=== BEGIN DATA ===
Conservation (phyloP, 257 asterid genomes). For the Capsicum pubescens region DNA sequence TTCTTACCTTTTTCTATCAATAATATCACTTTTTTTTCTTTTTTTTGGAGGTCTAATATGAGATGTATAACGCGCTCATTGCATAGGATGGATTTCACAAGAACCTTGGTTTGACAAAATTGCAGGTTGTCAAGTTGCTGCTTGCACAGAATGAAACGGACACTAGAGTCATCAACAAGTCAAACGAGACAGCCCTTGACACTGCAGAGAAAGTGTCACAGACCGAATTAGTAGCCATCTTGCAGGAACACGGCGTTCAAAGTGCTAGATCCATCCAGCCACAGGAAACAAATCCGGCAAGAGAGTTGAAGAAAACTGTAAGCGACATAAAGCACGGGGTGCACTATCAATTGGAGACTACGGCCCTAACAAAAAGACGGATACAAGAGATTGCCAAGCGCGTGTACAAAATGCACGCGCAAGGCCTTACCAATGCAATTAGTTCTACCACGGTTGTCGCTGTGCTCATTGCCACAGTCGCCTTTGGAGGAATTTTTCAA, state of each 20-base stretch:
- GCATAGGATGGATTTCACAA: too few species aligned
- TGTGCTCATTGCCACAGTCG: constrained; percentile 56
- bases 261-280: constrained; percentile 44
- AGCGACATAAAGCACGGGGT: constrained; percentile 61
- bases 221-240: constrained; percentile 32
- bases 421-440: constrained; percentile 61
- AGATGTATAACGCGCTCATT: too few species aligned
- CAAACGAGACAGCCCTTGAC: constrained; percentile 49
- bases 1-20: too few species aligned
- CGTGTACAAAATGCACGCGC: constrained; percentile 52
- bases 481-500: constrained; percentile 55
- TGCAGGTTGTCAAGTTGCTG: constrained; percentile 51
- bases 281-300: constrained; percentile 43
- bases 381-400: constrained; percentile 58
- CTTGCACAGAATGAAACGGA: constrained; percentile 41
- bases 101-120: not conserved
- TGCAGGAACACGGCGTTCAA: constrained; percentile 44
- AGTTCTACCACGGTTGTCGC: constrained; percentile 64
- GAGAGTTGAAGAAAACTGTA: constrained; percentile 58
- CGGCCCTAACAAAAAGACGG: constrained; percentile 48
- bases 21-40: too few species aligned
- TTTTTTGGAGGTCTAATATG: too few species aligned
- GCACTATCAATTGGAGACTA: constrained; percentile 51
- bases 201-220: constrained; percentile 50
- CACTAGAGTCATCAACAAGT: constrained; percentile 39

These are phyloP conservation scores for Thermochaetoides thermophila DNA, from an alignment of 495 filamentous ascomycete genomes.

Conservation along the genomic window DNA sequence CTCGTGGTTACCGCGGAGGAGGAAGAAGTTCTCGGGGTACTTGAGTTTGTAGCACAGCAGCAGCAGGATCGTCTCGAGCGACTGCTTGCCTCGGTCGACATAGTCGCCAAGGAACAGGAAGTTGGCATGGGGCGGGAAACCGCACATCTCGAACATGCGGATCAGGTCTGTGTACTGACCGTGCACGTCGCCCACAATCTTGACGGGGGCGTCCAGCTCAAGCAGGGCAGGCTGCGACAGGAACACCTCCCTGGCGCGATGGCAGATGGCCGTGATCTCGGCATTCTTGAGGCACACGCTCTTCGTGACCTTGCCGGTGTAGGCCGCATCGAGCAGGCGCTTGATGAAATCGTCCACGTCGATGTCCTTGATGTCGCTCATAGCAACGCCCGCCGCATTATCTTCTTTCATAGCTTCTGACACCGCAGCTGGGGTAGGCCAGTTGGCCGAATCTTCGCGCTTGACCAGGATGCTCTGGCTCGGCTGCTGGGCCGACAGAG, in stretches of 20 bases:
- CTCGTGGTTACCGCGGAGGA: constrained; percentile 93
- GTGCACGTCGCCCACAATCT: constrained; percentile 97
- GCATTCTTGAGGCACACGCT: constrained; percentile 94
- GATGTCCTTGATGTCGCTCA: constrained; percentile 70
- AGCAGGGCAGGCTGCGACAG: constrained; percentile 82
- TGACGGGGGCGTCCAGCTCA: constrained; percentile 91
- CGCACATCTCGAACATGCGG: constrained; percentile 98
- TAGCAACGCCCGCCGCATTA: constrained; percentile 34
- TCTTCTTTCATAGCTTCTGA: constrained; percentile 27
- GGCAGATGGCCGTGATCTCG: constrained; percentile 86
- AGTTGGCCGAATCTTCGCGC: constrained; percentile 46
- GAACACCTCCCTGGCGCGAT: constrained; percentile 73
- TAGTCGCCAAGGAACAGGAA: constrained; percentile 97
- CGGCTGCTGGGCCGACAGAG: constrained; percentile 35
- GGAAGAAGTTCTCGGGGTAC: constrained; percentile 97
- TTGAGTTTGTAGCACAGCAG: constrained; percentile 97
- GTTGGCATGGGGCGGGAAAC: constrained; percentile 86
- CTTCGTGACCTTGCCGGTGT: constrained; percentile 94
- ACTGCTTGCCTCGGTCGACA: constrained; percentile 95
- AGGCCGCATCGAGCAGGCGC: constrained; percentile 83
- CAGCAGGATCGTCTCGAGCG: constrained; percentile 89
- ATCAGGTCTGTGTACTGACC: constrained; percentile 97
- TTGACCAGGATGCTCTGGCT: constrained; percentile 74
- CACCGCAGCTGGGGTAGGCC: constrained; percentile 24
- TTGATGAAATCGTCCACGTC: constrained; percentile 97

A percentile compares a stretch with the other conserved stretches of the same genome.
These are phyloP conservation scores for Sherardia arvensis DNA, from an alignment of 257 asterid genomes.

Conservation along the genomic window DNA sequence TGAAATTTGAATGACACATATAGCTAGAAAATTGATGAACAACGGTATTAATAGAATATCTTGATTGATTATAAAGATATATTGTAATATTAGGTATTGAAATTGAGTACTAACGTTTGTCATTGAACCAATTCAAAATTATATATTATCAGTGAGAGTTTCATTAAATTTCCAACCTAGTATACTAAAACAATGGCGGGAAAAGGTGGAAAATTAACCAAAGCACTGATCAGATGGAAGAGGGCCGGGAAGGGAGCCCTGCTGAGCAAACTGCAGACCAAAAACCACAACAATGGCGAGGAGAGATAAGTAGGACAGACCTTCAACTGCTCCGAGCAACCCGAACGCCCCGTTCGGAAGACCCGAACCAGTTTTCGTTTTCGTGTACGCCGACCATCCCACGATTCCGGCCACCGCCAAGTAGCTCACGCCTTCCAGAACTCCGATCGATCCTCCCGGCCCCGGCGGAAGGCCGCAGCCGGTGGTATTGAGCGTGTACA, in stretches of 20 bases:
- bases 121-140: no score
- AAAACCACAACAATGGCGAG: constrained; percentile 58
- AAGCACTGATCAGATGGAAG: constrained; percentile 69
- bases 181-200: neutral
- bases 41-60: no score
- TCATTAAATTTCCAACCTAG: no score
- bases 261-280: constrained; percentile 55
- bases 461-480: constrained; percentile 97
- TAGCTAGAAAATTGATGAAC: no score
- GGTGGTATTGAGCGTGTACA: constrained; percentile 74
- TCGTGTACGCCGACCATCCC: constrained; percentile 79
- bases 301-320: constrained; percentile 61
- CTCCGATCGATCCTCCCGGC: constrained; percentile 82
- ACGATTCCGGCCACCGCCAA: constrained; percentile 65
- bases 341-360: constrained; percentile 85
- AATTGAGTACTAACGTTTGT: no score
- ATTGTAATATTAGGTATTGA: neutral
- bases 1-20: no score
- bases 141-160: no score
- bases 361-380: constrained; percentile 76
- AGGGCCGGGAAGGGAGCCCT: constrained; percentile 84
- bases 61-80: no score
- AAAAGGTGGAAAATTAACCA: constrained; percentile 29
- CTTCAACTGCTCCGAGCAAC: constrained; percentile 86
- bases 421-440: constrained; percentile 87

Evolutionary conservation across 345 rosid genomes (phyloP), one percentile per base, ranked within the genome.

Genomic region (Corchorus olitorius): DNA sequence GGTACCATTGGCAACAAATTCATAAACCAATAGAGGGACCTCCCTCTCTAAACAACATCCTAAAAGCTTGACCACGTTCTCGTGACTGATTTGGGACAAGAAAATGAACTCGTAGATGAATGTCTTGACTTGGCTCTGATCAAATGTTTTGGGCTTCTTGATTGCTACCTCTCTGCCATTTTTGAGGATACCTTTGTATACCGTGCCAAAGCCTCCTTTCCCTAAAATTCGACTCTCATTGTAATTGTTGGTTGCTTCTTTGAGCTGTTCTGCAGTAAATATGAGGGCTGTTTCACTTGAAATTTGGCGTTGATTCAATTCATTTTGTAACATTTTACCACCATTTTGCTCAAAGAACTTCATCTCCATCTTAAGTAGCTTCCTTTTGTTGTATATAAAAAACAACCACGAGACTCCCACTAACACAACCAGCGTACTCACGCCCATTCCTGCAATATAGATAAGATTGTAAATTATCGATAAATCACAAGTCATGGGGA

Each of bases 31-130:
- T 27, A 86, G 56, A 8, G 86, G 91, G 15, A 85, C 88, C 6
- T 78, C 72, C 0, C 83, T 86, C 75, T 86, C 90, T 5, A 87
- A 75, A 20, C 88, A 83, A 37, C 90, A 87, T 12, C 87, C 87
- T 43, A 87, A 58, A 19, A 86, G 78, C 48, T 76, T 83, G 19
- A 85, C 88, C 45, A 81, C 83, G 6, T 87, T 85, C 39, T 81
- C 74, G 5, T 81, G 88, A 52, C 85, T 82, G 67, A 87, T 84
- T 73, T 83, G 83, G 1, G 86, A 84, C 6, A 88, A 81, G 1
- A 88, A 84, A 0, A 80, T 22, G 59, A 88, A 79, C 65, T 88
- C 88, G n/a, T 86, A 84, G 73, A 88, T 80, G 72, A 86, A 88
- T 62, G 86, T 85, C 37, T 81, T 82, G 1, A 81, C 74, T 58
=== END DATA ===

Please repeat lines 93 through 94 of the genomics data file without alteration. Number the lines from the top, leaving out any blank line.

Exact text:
- C 88, G n/a, T 86, A 84, G 73, A 88, T 80, G 72, A 86, A 88
- T 62, G 86, T 85, C 37, T 81, T 82, G 1, A 81, C 74, T 58